Others have continued to hold online services only as the state moves through is final phase of allowing businesses and others to reopen and efforts accelerate to immunize Massachusetts residents against the respiratory virus that has killed more than one-half million Americans.
Parishes in the Roman Catholic Diocese of Springfield have been holding in-person as well as virtual services for several months under capacity limits and infection control measures.
Some six clusters associated with 26 confirmed cases of COVID-19 were traced to houses of worship between Feb. 28 and March 27. The most clusters during that time period – 6,932 associated with 17,688 confirmed cases – were traced to households, according to current data from the Massachusetts Department of Public Health.
The Right Rev. Douglas Fisher, bishop of the Episcopal diocese here, noted in a March 24 communication to clergy and staff in his diocesan churches that “there is reason to hope we can gather together indoors after Easter, in small groups and in some church contexts,” while adding he supports parishes that did not feel ready for this transition.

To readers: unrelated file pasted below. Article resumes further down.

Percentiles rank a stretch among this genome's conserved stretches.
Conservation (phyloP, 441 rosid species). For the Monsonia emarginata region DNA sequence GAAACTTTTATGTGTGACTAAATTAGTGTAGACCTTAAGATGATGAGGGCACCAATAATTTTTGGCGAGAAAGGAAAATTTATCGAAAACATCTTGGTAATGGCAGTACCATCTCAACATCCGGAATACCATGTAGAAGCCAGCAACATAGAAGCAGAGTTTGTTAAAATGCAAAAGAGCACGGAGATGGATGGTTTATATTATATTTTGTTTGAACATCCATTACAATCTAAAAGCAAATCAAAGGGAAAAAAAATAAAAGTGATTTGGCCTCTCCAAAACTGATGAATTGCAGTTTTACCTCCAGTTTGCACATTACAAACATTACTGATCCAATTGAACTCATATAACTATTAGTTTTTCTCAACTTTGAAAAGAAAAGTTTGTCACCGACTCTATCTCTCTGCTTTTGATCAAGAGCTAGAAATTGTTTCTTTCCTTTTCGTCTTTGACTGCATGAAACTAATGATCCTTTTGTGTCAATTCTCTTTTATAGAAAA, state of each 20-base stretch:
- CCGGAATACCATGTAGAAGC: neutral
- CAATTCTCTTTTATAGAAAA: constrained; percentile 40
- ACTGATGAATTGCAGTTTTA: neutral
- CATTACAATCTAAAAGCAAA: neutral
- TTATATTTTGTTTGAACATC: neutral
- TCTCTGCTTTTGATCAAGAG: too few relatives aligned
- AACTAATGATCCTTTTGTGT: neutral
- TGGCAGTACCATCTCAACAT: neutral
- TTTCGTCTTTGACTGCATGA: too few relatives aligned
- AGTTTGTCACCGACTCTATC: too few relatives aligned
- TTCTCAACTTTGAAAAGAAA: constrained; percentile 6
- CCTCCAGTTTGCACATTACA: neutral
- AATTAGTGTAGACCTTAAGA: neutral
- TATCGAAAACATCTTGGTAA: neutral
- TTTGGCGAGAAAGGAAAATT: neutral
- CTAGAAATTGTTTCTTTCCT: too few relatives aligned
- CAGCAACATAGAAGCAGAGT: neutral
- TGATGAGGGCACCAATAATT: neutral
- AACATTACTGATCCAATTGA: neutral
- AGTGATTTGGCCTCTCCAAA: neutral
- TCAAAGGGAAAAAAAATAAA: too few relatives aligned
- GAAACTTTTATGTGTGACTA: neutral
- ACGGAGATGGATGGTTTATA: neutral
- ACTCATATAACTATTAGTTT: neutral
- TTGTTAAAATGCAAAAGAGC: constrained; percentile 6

“I fully support those church leaders who cannot have indoor worship at this time,” Fisher said. “You know your context. Your church building might be too small to gather safely. Perhaps it does not have proper ventilation. Your community might be an ‘at risk’ population. Your priest might not yet be vaccinated. There might be anxiety about doing this now.”
He added, “Given these concerns, it is better for some of our congregations to wait.”
He also thanked his clergy for ministry through the pandemic that to date has killed 17,325 in the commonwealth and infected some 646,220, saying, “History will remember the lives you saved and the grace you conveyed.”
“Some church leaders have told me they will continue with outdoor worship or live streaming until the fall,” Fisher said. “That is a good and wise plan, too.”
Callard said the decision to reopen the cathedral for in-person worship was a collaborative, but “difficult” one with many people “calling for extreme caution at the same time.”
He said that caution was a factor in not reopening the cathedral for Easter as the feast day central to Christian faith in its celebration of the resurrected Christ draws large attendance.